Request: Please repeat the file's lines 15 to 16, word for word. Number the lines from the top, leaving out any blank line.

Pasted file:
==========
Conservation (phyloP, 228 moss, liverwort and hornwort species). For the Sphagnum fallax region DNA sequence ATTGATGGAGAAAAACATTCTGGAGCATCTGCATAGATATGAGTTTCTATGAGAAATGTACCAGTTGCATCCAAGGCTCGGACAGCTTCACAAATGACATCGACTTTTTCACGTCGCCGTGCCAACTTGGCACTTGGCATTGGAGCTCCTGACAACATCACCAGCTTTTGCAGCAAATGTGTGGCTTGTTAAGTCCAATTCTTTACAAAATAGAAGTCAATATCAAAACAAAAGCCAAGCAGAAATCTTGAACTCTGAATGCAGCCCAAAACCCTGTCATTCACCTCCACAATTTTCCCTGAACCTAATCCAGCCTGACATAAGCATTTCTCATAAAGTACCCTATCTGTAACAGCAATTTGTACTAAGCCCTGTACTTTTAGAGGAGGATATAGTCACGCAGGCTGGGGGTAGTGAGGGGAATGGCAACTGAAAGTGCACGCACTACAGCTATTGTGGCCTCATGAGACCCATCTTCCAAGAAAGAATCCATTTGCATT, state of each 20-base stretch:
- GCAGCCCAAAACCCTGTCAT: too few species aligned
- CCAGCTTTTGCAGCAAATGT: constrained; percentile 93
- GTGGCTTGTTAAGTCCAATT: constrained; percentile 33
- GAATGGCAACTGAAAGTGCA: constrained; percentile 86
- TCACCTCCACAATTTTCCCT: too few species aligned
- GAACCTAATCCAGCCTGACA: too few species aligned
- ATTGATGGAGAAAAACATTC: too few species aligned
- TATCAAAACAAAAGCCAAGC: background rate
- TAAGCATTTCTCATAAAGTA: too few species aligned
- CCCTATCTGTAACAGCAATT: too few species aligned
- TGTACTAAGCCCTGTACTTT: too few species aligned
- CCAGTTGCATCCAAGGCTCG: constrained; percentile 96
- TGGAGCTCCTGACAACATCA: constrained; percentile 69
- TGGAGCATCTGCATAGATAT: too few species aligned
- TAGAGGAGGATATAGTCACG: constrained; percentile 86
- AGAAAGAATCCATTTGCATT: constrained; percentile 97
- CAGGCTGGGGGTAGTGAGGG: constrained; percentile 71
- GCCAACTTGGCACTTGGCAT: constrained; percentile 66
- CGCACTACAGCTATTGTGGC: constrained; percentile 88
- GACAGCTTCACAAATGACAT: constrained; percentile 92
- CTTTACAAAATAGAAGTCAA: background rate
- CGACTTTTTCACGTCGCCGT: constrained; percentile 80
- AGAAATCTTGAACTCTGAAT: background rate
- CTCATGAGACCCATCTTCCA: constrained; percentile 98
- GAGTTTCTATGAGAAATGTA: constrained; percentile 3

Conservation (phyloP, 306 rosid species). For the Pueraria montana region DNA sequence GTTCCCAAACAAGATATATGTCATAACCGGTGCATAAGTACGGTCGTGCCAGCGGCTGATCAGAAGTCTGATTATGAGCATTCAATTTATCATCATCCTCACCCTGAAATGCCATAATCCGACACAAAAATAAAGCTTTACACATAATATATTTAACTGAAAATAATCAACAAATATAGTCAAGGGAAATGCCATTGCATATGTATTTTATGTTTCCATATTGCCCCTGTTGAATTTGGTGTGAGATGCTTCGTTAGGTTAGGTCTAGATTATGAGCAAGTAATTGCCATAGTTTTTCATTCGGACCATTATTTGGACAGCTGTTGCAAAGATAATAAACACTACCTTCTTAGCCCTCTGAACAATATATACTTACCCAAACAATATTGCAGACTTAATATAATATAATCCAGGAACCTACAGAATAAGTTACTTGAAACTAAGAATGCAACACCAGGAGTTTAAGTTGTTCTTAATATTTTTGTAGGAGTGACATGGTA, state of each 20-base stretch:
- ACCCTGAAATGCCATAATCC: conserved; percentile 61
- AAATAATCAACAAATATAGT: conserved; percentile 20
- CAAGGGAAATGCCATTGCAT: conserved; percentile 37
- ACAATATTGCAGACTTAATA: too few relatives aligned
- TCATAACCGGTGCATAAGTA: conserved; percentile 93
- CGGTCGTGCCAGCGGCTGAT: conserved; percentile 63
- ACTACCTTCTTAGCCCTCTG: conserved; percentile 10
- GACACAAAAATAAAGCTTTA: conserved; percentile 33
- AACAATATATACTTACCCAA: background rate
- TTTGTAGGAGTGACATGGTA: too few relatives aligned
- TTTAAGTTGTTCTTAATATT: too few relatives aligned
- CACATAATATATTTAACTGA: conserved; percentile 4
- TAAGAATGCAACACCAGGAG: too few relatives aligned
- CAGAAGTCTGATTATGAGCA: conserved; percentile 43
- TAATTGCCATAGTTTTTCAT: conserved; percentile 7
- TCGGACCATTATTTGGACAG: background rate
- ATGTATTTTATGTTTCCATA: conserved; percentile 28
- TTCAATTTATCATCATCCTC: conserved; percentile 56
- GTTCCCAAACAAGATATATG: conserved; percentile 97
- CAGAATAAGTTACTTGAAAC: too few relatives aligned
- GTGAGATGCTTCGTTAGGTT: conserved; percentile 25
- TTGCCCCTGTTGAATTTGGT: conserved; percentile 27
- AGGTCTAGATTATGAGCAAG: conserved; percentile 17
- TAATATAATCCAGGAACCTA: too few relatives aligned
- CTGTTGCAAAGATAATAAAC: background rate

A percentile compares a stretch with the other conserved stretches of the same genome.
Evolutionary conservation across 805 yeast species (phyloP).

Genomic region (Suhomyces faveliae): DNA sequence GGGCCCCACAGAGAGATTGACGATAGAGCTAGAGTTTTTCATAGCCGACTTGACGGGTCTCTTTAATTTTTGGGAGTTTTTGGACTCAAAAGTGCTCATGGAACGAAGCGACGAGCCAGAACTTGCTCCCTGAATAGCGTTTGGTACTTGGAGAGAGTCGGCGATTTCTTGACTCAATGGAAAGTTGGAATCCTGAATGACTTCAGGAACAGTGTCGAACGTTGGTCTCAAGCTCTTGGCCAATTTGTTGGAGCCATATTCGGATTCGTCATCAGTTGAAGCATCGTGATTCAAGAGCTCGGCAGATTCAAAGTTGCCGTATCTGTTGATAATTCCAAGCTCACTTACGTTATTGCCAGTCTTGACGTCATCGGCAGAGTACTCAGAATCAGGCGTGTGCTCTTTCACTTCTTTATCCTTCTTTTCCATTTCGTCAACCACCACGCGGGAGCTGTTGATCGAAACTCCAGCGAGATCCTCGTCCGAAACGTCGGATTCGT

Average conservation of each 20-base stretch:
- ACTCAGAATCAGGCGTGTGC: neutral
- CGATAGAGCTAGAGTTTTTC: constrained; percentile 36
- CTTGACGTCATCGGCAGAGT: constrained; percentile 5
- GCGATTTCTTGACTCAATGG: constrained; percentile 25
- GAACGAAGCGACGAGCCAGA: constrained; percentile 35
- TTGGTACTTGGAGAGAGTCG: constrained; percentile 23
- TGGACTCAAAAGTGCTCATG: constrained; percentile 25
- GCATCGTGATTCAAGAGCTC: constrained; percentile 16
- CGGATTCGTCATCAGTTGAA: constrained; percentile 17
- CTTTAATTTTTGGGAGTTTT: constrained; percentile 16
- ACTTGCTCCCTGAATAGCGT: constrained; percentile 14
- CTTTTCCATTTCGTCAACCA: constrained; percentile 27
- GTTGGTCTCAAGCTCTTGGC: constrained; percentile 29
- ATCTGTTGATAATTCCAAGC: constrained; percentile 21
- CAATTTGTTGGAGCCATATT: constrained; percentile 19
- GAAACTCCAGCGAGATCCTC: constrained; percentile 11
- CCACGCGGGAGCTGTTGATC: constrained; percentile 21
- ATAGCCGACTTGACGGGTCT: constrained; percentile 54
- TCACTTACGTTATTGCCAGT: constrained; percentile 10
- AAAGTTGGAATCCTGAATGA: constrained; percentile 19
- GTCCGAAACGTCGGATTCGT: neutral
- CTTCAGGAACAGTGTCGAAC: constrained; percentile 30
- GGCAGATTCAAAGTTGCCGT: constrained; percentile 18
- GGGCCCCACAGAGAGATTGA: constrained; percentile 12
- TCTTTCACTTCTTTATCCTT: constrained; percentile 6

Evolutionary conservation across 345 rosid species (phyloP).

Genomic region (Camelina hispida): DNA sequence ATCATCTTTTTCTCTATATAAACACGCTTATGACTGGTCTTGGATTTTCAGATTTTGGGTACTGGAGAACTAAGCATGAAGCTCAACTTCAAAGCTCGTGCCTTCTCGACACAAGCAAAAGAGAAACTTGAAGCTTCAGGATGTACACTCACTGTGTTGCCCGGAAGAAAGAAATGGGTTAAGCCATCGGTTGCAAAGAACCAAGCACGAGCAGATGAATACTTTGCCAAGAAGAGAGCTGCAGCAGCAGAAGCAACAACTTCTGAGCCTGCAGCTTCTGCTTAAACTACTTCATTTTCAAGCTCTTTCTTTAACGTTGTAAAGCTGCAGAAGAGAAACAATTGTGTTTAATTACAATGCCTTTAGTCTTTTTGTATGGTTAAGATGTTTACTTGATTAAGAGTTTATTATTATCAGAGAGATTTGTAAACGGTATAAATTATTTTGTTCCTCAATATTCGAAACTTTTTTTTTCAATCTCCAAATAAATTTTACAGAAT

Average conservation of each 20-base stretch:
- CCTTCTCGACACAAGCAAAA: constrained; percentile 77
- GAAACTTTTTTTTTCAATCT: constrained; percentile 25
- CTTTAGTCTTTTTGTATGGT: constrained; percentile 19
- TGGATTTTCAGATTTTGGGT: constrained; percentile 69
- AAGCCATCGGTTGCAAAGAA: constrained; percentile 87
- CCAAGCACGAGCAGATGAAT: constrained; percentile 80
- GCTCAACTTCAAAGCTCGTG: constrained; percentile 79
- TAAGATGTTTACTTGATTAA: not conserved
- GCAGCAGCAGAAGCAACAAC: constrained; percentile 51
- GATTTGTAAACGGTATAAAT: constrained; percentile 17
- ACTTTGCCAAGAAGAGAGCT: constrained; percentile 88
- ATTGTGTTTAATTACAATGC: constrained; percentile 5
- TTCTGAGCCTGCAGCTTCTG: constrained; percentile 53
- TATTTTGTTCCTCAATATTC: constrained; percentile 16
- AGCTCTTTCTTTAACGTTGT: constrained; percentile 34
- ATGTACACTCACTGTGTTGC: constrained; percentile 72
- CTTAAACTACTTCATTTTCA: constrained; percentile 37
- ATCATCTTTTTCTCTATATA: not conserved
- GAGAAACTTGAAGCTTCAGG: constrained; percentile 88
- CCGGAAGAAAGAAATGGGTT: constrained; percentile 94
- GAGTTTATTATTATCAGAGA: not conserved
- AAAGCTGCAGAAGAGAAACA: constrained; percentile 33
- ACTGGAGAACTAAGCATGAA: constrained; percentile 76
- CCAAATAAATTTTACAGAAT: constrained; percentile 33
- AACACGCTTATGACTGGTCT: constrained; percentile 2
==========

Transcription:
- TGGAGCATCTGCATAGATAT: too few species aligned
- TAGAGGAGGATATAGTCACG: constrained; percentile 86